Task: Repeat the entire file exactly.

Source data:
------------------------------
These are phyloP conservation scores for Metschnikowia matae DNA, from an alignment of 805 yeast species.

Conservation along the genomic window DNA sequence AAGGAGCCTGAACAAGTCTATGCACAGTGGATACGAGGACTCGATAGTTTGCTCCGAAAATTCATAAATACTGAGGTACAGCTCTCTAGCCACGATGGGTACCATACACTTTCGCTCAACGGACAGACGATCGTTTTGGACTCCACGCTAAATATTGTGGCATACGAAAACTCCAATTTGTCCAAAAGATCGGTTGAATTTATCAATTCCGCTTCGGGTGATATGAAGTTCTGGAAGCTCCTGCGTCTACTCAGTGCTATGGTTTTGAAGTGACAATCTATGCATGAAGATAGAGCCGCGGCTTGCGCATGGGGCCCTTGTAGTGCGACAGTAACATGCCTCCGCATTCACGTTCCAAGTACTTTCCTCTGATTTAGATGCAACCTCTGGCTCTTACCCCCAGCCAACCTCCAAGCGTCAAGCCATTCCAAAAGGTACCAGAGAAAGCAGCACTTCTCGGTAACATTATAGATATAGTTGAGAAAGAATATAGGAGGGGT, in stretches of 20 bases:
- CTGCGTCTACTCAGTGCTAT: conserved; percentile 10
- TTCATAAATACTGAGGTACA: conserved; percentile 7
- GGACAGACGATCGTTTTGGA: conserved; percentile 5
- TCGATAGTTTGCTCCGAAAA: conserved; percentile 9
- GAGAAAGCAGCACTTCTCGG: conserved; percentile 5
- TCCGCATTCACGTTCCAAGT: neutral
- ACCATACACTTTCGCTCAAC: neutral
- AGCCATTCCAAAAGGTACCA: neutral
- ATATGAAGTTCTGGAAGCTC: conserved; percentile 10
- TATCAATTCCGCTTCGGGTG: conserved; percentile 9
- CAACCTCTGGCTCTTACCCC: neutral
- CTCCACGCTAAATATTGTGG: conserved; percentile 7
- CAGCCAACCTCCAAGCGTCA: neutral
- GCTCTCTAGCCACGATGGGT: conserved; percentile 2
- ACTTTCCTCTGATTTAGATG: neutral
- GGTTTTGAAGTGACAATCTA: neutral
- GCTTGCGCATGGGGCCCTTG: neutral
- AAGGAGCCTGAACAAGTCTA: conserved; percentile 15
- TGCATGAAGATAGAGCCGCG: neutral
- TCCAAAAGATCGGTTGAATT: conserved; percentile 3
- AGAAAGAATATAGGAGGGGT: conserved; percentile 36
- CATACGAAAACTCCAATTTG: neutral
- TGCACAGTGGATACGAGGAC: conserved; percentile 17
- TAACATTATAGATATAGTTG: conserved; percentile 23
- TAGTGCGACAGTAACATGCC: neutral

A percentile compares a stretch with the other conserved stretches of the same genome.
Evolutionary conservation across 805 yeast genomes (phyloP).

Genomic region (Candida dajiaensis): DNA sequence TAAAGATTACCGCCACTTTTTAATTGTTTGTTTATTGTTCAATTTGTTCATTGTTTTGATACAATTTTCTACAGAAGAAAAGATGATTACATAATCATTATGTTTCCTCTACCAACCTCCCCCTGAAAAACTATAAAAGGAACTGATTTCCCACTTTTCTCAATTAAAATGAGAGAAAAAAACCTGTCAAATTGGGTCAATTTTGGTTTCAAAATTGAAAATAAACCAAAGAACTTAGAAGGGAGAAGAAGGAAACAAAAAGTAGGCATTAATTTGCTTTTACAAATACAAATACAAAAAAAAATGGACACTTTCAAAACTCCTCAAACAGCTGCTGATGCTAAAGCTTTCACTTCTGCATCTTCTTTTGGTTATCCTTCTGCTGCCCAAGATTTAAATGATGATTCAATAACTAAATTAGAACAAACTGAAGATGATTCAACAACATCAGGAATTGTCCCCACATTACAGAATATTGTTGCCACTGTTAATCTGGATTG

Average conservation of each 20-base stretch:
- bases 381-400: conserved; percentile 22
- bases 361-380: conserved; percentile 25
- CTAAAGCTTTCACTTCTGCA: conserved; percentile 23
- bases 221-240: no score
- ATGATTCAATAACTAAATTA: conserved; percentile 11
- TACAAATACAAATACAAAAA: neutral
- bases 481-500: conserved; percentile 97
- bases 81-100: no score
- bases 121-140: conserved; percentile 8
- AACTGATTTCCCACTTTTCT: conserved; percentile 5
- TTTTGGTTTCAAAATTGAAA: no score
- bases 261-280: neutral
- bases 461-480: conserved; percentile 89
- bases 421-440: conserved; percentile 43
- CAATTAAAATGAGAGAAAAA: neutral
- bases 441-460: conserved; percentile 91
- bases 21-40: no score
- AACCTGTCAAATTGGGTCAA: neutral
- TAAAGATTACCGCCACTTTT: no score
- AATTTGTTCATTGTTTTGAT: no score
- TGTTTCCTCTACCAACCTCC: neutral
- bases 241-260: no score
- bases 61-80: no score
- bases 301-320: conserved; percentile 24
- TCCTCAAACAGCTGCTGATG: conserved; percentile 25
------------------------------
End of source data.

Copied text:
These are phyloP conservation scores for Metschnikowia matae DNA, from an alignment of 805 yeast species.

Conservation along the genomic window DNA sequence AAGGAGCCTGAACAAGTCTATGCACAGTGGATACGAGGACTCGATAGTTTGCTCCGAAAATTCATAAATACTGAGGTACAGCTCTCTAGCCACGATGGGTACCATACACTTTCGCTCAACGGACAGACGATCGTTTTGGACTCCACGCTAAATATTGTGGCATACGAAAACTCCAATTTGTCCAAAAGATCGGTTGAATTTATCAATTCCGCTTCGGGTGATATGAAGTTCTGGAAGCTCCTGCGTCTACTCAGTGCTATGGTTTTGAAGTGACAATCTATGCATGAAGATAGAGCCGCGGCTTGCGCATGGGGCCCTTGTAGTGCGACAGTAACATGCCTCCGCATTCACGTTCCAAGTACTTTCCTCTGATTTAGATGCAACCTCTGGCTCTTACCCCCAGCCAACCTCCAAGCGTCAAGCCATTCCAAAAGGTACCAGAGAAAGCAGCACTTCTCGGTAACATTATAGATATAGTTGAGAAAGAATATAGGAGGGGT, in stretches of 20 bases:
- CTGCGTCTACTCAGTGCTAT: conserved; percentile 10
- TTCATAAATACTGAGGTACA: conserved; percentile 7
- GGACAGACGATCGTTTTGGA: conserved; percentile 5
- TCGATAGTTTGCTCCGAAAA: conserved; percentile 9
- GAGAAAGCAGCACTTCTCGG: conserved; percentile 5
- TCCGCATTCACGTTCCAAGT: neutral
- ACCATACACTTTCGCTCAAC: neutral
- AGCCATTCCAAAAGGTACCA: neutral
- ATATGAAGTTCTGGAAGCTC: conserved; percentile 10
- TATCAATTCCGCTTCGGGTG: conserved; percentile 9
- CAACCTCTGGCTCTTACCCC: neutral
- CTCCACGCTAAATATTGTGG: conserved; percentile 7
- CAGCCAACCTCCAAGCGTCA: neutral
- GCTCTCTAGCCACGATGGGT: conserved; percentile 2
- ACTTTCCTCTGATTTAGATG: neutral
- GGTTTTGAAGTGACAATCTA: neutral
- GCTTGCGCATGGGGCCCTTG: neutral
- AAGGAGCCTGAACAAGTCTA: conserved; percentile 15
- TGCATGAAGATAGAGCCGCG: neutral
- TCCAAAAGATCGGTTGAATT: conserved; percentile 3
- AGAAAGAATATAGGAGGGGT: conserved; percentile 36
- CATACGAAAACTCCAATTTG: neutral
- TGCACAGTGGATACGAGGAC: conserved; percentile 17
- TAACATTATAGATATAGTTG: conserved; percentile 23
- TAGTGCGACAGTAACATGCC: neutral

A percentile compares a stretch with the other conserved stretches of the same genome.
Evolutionary conservation across 805 yeast genomes (phyloP).

Genomic region (Candida dajiaensis): DNA sequence TAAAGATTACCGCCACTTTTTAATTGTTTGTTTATTGTTCAATTTGTTCATTGTTTTGATACAATTTTCTACAGAAGAAAAGATGATTACATAATCATTATGTTTCCTCTACCAACCTCCCCCTGAAAAACTATAAAAGGAACTGATTTCCCACTTTTCTCAATTAAAATGAGAGAAAAAAACCTGTCAAATTGGGTCAATTTTGGTTTCAAAATTGAAAATAAACCAAAGAACTTAGAAGGGAGAAGAAGGAAACAAAAAGTAGGCATTAATTTGCTTTTACAAATACAAATACAAAAAAAAATGGACACTTTCAAAACTCCTCAAACAGCTGCTGATGCTAAAGCTTTCACTTCTGCATCTTCTTTTGGTTATCCTTCTGCTGCCCAAGATTTAAATGATGATTCAATAACTAAATTAGAACAAACTGAAGATGATTCAACAACATCAGGAATTGTCCCCACATTACAGAATATTGTTGCCACTGTTAATCTGGATTG

Average conservation of each 20-base stretch:
- bases 381-400: conserved; percentile 22
- bases 361-380: conserved; percentile 25
- CTAAAGCTTTCACTTCTGCA: conserved; percentile 23
- bases 221-240: no score
- ATGATTCAATAACTAAATTA: conserved; percentile 11
- TACAAATACAAATACAAAAA: neutral
- bases 481-500: conserved; percentile 97
- bases 81-100: no score
- bases 121-140: conserved; percentile 8
- AACTGATTTCCCACTTTTCT: conserved; percentile 5
- TTTTGGTTTCAAAATTGAAA: no score
- bases 261-280: neutral
- bases 461-480: conserved; percentile 89
- bases 421-440: conserved; percentile 43
- CAATTAAAATGAGAGAAAAA: neutral
- bases 441-460: conserved; percentile 91
- bases 21-40: no score
- AACCTGTCAAATTGGGTCAA: neutral
- TAAAGATTACCGCCACTTTT: no score
- AATTTGTTCATTGTTTTGAT: no score
- TGTTTCCTCTACCAACCTCC: neutral
- bases 241-260: no score
- bases 61-80: no score
- bases 301-320: conserved; percentile 24
- TCCTCAAACAGCTGCTGATG: conserved; percentile 25